Ron Smith, proprietor of The Root Cellar, a store that sells all local, farm fresh foods, is launching a new project that combines some of Louisville’s favorite trends: a food truck, local eats and crowdsourcing.
Smith is planning a mobile food truck, like a farmers market on wheels, to sell wares in West End neighborhoods where fresh food is less plentiful.
“(The project) revolves around our mission, which is to bring food to areas that don’t have access to it,” he said.
Smith launched a crowdsourcing effort Friday on Kickstarter, the most popular online fundraising platform, asking the community to help pitch in the $10,000 it will take to purchase and refurbish the truck, install coolers for milk and cheese, a freezer for meats and a cash register.
He said he’d like to have the ability to accept EBT payments from those who receive federal food assistance.
Smith said he also hopes to install a conversion system that will allow the truck to run on used vegetable oil instead of gas. He’s already found the right vehicle, he said. It’s a former TARC-3 bus owned by Valet Medical Transportation. He’s had mechanics examine it, and they’ve given it a seal of approval, he said.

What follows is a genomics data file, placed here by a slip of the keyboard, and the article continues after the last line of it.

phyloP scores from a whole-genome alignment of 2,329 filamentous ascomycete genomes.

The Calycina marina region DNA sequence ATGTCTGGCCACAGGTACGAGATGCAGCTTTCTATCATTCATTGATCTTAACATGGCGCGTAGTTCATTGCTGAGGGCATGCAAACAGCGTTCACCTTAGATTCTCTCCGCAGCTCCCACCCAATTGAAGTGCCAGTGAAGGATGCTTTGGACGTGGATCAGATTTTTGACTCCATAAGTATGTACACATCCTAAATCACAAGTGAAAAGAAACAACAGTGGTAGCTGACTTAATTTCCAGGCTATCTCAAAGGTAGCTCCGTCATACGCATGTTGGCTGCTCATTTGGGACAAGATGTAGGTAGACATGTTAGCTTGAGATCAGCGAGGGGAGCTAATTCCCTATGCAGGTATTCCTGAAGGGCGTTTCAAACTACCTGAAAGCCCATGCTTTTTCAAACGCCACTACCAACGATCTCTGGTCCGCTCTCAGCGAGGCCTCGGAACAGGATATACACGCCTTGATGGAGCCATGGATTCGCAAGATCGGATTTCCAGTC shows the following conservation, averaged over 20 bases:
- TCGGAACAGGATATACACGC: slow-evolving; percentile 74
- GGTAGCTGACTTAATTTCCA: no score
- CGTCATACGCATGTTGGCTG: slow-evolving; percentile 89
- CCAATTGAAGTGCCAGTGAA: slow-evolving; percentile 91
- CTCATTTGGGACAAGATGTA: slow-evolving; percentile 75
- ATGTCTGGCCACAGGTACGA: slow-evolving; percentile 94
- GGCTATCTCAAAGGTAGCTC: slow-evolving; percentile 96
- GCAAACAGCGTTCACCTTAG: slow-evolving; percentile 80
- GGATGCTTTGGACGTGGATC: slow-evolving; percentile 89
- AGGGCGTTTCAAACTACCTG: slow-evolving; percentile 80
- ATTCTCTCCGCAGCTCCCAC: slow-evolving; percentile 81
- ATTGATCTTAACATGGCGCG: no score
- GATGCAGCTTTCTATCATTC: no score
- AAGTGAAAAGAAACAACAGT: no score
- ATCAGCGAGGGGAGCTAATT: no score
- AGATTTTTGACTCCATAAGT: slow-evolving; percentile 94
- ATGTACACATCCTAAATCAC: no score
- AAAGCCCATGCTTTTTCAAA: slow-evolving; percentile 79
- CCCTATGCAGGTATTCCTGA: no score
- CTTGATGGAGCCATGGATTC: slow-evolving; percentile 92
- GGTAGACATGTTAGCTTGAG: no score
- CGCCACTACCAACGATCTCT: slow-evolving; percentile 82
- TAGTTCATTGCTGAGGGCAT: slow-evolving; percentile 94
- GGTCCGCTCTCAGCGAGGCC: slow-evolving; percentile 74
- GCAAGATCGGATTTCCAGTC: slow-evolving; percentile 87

The mobile truck will allow Smith to try different neighborhoods to see where there is the most interest.
“It’s a way for me to test that market space,” he said.
If he finds locations that are particularly popular, he said, he can set up regular days and hours there, and maybe even shop around for a permanent storefront.
On the flip side, if he tries spots where no one shows up, he’ll know to move on.
“I won’t stay,” he said. “It takes two to be in a retail exchange.”
The city has identified the West End as a priority for targeted healthy food efforts. There’s one grocery store for every 25,000 residents in the West End and some downtown areas whereas there is one per every 12,500 people in the rest of the city .
Smith said he’s now working with council members from the West End districts to help form partnerships with organizations in the community, like churches and civic groups.
“You have to get that community buy-in,” he said.
He said that kind of outreach made all the difference to him when he opened a second Root Cellar location at 954 E. Kentucky Street in the Germantown neighborhood last fall.
The first Root Cellar is at 1484 S. Third Street in Old Louisville.
Smith sees the food truck as an extension of the mission and philosophy behind the stores.
“It’s one more step in changing the food paradigm in Louisville and getting different options,” he said.
Smith said he’ll continue to work on the project if the Kickstarter campaign fails, although it may take longer and be a paired down effort.
But, if it’s successful, he said he’d like to unveil the truck at the Louisville Independent Business Alliance’s Buy Local Fair on May 11.
Smith said he’d like to begin to ramp up community support as soon as possible.